The Wall by Jean-Paul Sartre

Jean-Paul Sartre The Wall
It’s Jean-Paul Sartre’s The Wall. This has nothing to do with Pink Floyd.

Jean-Paul Sartre’s The Wall gets covered this week. We reviewed The Age of Reason (one of our favourite books) quite some time ago, but we’re back for more Sartre in the form of a short story. It’s about 20 pages, so this one certainly is very short!

It’s just as well its part of an ensemble selection of other short stories Sartre wrote, meaning you get proper book consisting of plenty of wee short books. We feel we don’t have to explain this anymore to you for you to understand, but just in case: The Wall is a selection of short stories! Got it yet?

We’re focusing solely on The Wall, the eponymous story (we state this simple due to our fondness of the word “eponymous” – isn’t it cool?) as it’s the most eye-opening, for sure.

Written in 1939, it’s a harsh and brutal tale of three prisoners who are condemned to death during the Spanish Civil War. Scary, right? Indeed, and it was a perfect platform for Sartre (who, indeed, did battle during the war) to dabble with his notions on existentialism. Groovy!

Sartre’s Life and Death Musings in The Wall

Somehow, we keep reading books with existential overtones.

It’s not too unusual, we suppose, given the philosophical movement permeates (gosh, we hate that word!) the spectrum within which the sphere of consequential existence we all inhabit is intrinsic (we’re not sure if that made sense, but if it made us come across as pretentious then fantabulous!).

The Wall isn’t exactly a cheerful book, but what Sartre does do is generate genuine tension and a sense of impending doom.

We join three men in a prison cell shortly after they have been condemned to death via firing squad. They’re left in a prison cell for the night to mull over their impending dooms, and the three experience varying emotional reactions during the night.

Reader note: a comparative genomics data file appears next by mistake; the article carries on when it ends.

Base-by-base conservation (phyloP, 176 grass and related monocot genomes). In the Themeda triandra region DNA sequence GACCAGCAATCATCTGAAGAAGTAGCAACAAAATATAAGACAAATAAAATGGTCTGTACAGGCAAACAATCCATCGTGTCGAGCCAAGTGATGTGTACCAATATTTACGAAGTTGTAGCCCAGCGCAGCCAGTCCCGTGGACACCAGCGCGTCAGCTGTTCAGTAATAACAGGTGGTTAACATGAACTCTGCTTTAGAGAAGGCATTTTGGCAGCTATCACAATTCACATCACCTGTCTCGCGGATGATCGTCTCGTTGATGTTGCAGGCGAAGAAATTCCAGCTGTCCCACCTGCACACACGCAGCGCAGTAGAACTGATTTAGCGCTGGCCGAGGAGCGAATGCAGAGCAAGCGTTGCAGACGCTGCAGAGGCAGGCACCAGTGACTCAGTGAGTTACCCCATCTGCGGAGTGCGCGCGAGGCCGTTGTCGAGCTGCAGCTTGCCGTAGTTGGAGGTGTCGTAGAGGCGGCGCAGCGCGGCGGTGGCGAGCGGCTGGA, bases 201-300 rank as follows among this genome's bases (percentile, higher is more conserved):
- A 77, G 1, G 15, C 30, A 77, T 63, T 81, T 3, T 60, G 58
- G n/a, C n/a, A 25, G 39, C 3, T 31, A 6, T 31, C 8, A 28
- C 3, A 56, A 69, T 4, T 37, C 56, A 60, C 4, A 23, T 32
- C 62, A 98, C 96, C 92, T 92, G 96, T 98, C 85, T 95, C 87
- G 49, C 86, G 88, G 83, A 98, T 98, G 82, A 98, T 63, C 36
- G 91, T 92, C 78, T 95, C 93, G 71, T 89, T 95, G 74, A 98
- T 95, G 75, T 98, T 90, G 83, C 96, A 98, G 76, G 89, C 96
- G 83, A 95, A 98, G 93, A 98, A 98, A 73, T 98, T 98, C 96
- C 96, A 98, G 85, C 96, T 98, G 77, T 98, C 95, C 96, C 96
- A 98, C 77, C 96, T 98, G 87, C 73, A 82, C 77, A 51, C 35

One totally loses it, wets himself, and spends the whole night sobbing uncontrollably. The other two are a bit more controlled, if numb with shock.

The lead character primarily muses over the inevitability of his demise, which he can, however, resolve if he provides his captives with details on the whereabouts of a resistance fighter.

He decides to forfeit his life instead, which leads him on a tormented route of contemplation before coming round to a surprise ending.

In the introduction to our edition, Justin Cartwright states the ending is “improbable”. We won’t give any spoilers away here, but we think stating it’s “improbable” is moronic. Yeah, we went there, Justin Cartwright.

The fact is, stranger things have happened in this world and The Wall doesn’t stretch wondrous possibilities to any bizarre extent. It’s an excellent and gritty read – we can highly recommend it.

If you simply can’t wait to get your hands on The Wall, you can read the whole thing online. Pretty useful this internet thing, isn’t it?

One such location where the text is uploaded verbatim is the site of a Stephane Chabrieres – cheers for this, Stephane! Get over there to read it: The Wall.


  1. Very neat! I read one of his books… years ago. It wasn’t a story, though. It was on existentialism. I can’t remember the title, but it took me months to read. I’d read a sentence.. then reread it, then think about it, then I’d have to reread the pages, then reread the chapter. Sigh! I didn’t know he wrote stories. Guess I’ll read one now!

    Liked by 1 person

Dispense with some gibberish!

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